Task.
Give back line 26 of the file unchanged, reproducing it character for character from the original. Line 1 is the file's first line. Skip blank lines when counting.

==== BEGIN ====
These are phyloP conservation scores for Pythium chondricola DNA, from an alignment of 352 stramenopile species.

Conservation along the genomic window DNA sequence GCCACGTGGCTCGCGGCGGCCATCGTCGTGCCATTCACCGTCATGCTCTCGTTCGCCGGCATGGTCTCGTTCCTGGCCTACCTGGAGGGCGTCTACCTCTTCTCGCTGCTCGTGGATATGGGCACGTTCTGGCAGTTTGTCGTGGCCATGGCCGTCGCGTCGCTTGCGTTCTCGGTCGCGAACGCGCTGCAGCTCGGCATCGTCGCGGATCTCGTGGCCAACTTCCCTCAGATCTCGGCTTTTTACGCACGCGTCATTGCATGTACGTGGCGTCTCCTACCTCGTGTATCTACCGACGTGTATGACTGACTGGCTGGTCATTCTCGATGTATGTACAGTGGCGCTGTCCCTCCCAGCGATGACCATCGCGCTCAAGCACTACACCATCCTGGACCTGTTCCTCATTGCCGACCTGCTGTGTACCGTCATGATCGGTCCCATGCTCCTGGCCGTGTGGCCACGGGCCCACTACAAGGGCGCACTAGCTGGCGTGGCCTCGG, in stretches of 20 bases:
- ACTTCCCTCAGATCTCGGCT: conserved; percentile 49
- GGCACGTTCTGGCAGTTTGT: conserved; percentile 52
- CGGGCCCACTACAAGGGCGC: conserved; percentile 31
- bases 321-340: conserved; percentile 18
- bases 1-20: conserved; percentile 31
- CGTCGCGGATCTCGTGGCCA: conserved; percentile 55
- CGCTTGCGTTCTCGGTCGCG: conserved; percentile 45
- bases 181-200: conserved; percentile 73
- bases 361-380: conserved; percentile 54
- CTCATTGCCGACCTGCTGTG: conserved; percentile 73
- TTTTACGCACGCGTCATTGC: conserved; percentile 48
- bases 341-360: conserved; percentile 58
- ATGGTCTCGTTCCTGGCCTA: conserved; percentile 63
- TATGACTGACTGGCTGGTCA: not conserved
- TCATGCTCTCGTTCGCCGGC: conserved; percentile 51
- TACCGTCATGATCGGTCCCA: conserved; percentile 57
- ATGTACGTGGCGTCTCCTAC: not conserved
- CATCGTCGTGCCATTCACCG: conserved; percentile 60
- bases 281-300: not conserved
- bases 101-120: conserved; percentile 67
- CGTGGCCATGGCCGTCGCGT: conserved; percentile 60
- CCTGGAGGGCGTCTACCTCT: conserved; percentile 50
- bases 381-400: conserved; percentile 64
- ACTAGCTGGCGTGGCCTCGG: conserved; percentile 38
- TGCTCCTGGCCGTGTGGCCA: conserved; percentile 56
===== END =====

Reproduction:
- ACTAGCTGGCGTGGCCTCGG: conserved; percentile 38